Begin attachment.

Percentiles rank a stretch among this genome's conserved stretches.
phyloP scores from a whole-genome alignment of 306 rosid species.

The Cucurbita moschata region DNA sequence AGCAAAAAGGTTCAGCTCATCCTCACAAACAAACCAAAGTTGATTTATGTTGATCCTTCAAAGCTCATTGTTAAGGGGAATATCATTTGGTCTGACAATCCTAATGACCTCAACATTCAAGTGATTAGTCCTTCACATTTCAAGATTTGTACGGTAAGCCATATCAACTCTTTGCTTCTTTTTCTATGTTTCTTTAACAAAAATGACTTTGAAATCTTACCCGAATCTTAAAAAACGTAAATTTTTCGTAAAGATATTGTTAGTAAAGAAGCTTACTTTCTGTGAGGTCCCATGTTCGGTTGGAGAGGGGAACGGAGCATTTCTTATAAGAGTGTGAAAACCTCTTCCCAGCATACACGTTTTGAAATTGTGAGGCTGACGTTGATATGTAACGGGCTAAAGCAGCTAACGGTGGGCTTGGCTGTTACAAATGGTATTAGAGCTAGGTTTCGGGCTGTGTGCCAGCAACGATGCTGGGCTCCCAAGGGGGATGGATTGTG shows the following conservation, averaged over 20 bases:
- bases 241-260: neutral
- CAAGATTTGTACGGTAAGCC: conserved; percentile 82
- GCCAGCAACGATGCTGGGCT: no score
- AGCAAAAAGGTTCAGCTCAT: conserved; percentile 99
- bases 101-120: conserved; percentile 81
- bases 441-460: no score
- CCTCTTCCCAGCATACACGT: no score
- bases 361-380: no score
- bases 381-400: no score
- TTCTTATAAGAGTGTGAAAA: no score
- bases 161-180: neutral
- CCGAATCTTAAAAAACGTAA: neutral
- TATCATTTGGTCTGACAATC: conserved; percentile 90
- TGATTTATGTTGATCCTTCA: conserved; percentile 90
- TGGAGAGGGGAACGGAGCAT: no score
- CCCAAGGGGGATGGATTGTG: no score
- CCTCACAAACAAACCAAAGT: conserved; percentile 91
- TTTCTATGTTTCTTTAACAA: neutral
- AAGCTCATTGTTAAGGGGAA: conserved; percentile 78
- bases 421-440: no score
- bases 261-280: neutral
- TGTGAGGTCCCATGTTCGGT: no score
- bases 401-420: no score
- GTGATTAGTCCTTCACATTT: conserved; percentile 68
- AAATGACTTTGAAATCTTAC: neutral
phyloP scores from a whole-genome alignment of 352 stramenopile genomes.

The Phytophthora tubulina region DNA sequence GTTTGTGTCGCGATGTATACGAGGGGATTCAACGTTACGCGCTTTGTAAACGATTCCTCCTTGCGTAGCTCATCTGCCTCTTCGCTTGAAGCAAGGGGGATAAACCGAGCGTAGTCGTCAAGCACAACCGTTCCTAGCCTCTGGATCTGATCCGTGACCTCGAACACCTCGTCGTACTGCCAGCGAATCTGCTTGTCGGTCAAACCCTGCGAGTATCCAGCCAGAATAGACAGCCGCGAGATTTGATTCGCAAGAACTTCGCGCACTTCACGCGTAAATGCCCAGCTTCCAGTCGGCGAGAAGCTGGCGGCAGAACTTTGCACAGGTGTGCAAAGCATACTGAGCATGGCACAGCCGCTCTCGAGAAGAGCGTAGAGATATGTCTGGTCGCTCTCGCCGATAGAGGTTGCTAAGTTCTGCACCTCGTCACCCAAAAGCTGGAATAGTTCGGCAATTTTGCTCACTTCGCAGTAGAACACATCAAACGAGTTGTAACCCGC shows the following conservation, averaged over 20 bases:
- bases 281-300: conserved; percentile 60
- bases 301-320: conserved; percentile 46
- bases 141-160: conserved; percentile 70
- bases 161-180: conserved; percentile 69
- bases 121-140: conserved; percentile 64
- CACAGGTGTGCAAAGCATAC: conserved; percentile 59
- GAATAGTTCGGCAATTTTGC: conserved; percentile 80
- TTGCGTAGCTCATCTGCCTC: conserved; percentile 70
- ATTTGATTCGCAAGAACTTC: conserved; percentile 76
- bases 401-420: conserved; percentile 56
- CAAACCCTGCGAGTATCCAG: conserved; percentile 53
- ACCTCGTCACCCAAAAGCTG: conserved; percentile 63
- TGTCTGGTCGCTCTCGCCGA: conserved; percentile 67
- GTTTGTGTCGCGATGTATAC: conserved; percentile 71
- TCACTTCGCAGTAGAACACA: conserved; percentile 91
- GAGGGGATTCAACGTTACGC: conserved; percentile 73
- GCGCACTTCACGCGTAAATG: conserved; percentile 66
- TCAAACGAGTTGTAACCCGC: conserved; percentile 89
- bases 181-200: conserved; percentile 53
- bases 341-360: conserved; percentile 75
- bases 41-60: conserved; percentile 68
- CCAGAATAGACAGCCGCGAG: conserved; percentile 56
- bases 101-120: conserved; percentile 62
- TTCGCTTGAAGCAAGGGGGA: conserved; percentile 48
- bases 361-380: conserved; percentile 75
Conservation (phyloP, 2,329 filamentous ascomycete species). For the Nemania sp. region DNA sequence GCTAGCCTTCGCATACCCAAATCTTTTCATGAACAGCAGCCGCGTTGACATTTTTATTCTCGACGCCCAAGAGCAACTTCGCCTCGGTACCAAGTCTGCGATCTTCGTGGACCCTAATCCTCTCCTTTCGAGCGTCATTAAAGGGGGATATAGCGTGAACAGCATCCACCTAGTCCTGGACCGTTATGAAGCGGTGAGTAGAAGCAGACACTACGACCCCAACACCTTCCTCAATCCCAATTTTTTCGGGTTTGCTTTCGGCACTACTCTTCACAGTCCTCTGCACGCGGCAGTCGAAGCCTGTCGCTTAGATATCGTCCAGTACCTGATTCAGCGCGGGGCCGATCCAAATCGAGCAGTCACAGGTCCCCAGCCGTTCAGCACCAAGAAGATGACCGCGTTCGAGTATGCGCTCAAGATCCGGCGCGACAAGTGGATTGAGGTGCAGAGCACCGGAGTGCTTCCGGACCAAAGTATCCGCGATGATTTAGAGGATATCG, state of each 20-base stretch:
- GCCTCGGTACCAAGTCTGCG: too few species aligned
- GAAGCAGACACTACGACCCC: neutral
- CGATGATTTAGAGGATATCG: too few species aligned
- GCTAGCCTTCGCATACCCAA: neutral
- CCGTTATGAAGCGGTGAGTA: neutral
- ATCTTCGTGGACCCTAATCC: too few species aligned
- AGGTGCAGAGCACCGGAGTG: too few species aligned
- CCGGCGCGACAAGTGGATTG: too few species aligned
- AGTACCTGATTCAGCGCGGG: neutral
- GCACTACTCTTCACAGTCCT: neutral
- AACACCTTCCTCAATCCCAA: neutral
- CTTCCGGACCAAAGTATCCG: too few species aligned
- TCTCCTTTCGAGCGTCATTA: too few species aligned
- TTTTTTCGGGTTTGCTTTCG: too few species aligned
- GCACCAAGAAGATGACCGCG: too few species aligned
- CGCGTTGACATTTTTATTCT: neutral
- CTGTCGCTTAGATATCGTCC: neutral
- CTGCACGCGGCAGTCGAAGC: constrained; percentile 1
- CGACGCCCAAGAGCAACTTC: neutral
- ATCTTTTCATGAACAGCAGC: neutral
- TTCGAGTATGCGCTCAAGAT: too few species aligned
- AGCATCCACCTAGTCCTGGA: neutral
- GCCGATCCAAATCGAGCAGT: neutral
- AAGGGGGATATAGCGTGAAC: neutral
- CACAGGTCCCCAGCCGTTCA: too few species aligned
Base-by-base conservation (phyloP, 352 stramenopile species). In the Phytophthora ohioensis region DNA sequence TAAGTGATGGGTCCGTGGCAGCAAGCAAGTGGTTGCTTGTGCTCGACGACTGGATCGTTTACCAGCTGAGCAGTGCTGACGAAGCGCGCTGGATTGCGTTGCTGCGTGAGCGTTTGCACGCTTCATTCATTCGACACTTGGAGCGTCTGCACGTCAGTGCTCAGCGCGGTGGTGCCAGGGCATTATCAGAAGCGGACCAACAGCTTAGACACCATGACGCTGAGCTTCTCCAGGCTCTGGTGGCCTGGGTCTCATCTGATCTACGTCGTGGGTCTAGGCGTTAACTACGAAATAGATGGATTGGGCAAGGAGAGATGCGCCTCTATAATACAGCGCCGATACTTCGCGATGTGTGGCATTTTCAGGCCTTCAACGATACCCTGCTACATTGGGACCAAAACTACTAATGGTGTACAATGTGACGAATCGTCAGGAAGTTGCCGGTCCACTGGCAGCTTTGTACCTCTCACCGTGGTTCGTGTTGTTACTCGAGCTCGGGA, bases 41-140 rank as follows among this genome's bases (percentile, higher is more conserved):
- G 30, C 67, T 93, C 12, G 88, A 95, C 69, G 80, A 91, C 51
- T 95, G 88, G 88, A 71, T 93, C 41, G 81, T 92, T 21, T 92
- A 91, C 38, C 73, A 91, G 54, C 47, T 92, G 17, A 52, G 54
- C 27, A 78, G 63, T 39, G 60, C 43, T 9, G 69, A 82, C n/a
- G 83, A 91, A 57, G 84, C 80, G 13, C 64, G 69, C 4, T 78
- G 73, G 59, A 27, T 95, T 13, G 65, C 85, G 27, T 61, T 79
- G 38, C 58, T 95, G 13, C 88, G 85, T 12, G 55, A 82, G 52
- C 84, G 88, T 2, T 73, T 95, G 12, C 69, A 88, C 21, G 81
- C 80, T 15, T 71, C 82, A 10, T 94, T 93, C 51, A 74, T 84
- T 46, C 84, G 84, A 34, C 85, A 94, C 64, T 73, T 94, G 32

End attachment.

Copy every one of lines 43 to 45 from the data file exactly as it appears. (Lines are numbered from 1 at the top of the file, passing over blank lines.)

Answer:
- TGTCTGGTCGCTCTCGCCGA: conserved; percentile 67
- GTTTGTGTCGCGATGTATAC: conserved; percentile 71
- TCACTTCGCAGTAGAACACA: conserved; percentile 91